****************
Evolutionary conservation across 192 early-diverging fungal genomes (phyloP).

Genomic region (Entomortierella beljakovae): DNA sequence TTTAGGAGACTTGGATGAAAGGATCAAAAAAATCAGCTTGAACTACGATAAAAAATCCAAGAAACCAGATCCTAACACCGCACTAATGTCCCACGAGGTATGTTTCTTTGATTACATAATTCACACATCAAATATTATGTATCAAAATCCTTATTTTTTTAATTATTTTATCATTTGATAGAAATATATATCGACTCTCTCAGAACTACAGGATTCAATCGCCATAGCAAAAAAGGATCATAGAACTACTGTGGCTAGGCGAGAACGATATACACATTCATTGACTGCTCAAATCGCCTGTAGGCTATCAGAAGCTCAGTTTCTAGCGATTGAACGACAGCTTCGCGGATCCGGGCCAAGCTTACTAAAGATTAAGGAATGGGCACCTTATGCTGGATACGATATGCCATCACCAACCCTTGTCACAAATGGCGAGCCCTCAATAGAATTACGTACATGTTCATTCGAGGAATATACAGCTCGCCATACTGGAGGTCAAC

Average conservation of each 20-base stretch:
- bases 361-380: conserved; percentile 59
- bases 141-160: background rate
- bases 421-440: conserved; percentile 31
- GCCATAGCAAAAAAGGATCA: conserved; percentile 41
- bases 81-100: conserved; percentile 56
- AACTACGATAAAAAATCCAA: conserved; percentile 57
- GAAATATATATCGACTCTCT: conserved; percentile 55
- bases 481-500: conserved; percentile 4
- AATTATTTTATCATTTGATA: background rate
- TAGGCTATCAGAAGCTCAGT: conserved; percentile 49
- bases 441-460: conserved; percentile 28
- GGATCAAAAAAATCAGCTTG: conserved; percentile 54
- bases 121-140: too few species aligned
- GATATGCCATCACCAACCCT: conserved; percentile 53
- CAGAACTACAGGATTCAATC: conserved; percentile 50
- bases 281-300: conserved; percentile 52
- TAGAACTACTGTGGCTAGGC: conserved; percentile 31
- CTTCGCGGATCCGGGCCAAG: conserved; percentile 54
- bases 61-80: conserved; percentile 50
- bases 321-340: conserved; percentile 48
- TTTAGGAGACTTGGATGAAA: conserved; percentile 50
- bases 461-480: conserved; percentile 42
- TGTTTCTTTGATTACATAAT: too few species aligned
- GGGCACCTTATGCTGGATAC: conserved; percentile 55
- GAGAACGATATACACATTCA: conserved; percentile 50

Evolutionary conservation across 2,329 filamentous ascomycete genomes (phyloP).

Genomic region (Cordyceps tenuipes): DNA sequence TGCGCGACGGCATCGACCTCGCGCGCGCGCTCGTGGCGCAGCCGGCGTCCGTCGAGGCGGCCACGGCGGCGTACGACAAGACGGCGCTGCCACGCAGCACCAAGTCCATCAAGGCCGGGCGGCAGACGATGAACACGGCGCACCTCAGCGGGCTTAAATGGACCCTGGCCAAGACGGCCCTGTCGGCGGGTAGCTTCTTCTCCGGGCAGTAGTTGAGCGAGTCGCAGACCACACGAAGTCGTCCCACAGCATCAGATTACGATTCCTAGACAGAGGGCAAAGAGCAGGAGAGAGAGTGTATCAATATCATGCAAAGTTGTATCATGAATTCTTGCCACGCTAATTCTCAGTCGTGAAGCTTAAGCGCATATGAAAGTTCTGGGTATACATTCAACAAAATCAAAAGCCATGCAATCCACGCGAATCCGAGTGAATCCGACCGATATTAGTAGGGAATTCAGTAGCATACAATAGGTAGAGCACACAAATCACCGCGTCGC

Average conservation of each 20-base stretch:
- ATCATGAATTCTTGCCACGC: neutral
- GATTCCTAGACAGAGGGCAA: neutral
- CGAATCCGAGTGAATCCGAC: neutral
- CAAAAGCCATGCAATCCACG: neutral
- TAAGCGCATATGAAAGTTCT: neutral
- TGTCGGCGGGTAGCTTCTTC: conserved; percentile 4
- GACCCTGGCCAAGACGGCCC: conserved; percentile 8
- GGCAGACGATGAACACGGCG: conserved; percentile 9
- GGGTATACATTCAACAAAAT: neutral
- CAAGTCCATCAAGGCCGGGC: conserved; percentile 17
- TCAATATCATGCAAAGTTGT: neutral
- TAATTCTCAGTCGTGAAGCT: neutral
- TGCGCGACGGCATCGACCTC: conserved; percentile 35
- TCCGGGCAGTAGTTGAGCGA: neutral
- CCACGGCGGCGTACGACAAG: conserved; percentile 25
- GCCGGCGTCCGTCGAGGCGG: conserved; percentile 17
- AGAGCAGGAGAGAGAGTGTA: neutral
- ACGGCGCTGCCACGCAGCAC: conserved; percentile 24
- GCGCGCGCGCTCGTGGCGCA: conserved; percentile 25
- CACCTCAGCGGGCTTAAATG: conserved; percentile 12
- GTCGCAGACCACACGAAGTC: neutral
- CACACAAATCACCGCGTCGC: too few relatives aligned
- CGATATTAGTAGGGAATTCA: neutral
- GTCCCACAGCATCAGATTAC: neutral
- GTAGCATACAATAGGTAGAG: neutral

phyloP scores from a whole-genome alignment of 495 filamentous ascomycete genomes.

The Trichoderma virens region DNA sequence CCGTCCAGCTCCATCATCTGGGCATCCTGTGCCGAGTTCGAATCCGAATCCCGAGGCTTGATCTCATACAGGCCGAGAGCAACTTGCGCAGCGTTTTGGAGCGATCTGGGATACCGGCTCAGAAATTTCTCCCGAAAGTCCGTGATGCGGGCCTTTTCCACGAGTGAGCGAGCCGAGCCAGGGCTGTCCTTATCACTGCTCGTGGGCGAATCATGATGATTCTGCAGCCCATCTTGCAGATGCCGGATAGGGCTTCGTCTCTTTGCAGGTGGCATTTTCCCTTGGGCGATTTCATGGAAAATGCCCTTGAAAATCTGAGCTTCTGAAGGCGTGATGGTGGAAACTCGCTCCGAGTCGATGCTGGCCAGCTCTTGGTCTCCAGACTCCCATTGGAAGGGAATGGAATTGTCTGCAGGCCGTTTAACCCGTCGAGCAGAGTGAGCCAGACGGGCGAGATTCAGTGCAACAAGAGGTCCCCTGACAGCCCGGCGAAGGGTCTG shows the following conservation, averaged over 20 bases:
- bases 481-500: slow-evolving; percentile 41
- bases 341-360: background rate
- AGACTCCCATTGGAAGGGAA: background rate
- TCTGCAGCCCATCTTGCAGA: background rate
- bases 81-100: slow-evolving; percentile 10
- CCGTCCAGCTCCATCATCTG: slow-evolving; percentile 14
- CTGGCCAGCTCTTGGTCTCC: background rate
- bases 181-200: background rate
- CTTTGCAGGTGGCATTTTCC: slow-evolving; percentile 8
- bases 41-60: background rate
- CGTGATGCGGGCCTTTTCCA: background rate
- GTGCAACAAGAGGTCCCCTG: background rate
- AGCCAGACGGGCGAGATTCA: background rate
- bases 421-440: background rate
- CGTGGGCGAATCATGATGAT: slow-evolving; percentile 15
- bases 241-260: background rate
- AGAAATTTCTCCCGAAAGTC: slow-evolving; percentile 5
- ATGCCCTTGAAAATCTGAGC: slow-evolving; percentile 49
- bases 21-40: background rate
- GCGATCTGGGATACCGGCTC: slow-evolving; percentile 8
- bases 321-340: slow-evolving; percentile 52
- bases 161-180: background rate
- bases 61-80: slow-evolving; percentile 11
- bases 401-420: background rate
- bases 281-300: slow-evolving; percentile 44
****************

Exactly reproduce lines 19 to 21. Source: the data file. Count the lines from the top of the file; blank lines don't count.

- bases 281-300: conserved; percentile 52
- TAGAACTACTGTGGCTAGGC: conserved; percentile 31
- CTTCGCGGATCCGGGCCAAG: conserved; percentile 54